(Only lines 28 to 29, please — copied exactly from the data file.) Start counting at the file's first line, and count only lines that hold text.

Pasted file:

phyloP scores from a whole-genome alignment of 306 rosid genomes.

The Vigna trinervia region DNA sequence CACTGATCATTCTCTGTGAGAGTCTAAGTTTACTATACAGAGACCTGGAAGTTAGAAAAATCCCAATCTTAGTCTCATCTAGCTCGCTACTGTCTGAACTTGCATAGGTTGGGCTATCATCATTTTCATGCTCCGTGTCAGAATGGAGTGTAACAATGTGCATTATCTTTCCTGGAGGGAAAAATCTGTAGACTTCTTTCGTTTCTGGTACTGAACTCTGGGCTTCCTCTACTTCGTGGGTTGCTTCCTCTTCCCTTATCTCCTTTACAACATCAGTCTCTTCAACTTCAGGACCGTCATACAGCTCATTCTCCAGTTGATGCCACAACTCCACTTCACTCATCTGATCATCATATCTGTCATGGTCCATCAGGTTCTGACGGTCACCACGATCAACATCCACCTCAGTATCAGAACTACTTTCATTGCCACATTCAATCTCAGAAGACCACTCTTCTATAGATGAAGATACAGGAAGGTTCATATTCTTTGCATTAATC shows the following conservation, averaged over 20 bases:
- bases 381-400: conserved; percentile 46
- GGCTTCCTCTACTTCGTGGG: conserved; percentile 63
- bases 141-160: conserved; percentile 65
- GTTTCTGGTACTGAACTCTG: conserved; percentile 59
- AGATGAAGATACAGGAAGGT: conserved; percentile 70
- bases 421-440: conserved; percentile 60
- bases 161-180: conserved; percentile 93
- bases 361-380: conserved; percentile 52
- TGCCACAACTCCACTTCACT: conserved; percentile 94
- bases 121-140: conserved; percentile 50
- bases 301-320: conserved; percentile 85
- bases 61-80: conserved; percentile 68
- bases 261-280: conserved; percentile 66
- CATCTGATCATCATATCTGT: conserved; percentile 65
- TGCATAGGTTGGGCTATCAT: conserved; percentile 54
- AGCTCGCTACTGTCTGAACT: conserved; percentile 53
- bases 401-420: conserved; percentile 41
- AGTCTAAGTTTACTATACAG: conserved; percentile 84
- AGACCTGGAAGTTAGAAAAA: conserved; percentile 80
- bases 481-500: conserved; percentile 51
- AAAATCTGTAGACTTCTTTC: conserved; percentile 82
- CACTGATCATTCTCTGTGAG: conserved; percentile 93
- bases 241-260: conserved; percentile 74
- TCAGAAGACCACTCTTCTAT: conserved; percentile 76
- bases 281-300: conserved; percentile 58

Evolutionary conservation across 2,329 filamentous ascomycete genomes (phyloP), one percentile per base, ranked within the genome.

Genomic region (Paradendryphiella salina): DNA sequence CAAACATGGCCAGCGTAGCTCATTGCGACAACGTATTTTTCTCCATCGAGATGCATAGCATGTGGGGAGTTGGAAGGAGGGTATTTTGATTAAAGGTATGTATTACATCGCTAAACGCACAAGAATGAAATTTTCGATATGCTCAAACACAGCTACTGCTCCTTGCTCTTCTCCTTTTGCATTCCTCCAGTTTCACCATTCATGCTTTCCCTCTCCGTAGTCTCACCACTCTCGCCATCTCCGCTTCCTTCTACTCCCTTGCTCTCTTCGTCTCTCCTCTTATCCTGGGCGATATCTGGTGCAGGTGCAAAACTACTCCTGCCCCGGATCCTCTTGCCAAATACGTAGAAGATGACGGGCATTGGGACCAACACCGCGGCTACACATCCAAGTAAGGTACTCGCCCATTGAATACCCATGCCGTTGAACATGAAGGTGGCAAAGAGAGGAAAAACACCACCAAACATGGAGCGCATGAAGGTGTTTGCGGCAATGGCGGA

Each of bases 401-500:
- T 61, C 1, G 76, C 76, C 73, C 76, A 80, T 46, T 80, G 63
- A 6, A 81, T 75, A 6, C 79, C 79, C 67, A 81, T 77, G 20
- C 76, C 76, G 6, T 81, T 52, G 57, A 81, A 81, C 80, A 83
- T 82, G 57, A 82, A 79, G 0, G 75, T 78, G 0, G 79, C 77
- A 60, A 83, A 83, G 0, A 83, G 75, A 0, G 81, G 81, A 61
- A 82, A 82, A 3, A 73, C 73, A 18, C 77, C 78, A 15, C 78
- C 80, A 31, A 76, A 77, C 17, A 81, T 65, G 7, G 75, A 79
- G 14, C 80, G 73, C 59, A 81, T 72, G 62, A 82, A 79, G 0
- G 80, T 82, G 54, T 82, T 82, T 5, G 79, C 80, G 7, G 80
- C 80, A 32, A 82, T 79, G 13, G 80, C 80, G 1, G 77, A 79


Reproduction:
Evolutionary conservation across 2,329 filamentous ascomycete genomes (phyloP), one percentile per base, ranked within the genome.

Genomic region (Paradendryphiella salina): DNA sequence CAAACATGGCCAGCGTAGCTCATTGCGACAACGTATTTTTCTCCATCGAGATGCATAGCATGTGGGGAGTTGGAAGGAGGGTATTTTGATTAAAGGTATGTATTACATCGCTAAACGCACAAGAATGAAATTTTCGATATGCTCAAACACAGCTACTGCTCCTTGCTCTTCTCCTTTTGCATTCCTCCAGTTTCACCATTCATGCTTTCCCTCTCCGTAGTCTCACCACTCTCGCCATCTCCGCTTCCTTCTACTCCCTTGCTCTCTTCGTCTCTCCTCTTATCCTGGGCGATATCTGGTGCAGGTGCAAAACTACTCCTGCCCCGGATCCTCTTGCCAAATACGTAGAAGATGACGGGCATTGGGACCAACACCGCGGCTACACATCCAAGTAAGGTACTCGCCCATTGAATACCCATGCCGTTGAACATGAAGGTGGCAAAGAGAGGAAAAACACCACCAAACATGGAGCGCATGAAGGTGTTTGCGGCAATGGCGGA